WASHINGTON (AP) -- Some of the Washington Navy Yard employees returning to work this morning say it's too soon for them to even talk about Monday's shootings that killed 12 people. Others say it will take a while to get past the tragedy.
The installation re-opened this morning at 6 a.m.
Judy Farmer, who works as a scheduler at the Navy Yard, admitted that she'd "rather not be here today."
Barbara Smith said she was feeling apprehensive as she walked toward the entrance. But she added, "I have to work, and I'm trusting that they're taking care of what needs to be taken care of."
A man who works in the Navy Yard, across the street from the building where the shooting happened, says, "It's a little surreal." Brooke Roberts says, "You don't think this sort of thing can happen to you at your workplace, so you're just not prepared for it, regardless."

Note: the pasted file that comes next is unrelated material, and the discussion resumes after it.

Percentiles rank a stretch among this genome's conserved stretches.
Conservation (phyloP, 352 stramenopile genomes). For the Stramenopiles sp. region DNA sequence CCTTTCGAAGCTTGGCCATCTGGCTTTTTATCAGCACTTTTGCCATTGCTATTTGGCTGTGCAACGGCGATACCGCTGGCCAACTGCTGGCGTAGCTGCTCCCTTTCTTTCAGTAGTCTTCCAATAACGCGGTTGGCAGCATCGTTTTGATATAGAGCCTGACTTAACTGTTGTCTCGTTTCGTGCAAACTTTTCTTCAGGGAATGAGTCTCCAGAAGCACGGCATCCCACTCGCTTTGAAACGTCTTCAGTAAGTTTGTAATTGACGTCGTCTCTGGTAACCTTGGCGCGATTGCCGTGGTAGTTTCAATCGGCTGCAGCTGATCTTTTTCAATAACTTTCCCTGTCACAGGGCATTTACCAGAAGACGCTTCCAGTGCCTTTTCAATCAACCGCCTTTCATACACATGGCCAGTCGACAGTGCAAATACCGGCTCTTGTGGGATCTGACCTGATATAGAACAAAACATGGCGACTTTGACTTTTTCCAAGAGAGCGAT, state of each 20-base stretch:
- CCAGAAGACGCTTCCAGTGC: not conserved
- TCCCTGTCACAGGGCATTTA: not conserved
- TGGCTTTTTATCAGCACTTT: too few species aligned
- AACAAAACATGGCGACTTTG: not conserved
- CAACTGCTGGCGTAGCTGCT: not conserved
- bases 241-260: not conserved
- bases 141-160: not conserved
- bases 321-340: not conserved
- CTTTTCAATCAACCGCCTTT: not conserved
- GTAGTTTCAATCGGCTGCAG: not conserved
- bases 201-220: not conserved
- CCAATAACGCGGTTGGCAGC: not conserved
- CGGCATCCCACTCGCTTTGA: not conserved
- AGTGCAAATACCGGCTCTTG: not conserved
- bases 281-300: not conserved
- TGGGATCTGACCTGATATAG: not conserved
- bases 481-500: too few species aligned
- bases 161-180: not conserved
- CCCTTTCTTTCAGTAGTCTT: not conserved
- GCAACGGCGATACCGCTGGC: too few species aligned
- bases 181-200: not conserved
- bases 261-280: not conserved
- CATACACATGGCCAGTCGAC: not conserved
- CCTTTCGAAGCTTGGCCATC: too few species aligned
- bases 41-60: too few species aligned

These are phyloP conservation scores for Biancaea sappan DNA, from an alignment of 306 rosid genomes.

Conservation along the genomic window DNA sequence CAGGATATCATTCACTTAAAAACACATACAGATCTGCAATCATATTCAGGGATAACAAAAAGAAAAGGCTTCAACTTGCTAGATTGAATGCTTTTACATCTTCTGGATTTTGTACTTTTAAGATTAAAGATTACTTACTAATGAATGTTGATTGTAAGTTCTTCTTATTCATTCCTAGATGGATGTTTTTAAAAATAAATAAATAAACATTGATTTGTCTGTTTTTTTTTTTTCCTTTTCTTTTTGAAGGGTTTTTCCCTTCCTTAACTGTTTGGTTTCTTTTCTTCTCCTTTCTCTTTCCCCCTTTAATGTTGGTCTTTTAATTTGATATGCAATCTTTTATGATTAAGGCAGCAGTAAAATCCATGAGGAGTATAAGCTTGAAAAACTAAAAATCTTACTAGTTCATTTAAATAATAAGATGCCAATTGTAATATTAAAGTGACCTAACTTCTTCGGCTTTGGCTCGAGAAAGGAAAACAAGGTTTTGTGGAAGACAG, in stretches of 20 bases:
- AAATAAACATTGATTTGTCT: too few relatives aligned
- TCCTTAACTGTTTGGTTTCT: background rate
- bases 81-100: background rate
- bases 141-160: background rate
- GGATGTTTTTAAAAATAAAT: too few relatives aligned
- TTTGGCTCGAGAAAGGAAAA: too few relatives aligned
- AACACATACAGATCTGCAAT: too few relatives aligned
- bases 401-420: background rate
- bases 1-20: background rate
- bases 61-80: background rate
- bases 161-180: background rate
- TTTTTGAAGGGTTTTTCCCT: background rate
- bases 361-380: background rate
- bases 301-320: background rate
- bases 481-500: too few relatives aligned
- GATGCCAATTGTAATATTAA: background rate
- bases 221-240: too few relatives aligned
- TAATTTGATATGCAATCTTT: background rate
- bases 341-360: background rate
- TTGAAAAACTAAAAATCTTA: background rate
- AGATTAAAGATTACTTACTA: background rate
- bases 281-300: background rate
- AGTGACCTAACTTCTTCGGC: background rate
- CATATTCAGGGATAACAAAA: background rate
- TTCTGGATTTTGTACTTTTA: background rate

A Navy spokeswoman says today is a regular work day, except at the building where the shootings occurred and the base gym. The gym is being used as a staging area for the FBI to investigate the rampage, in which a former Navy reservist gunned down 12 people before police killed him.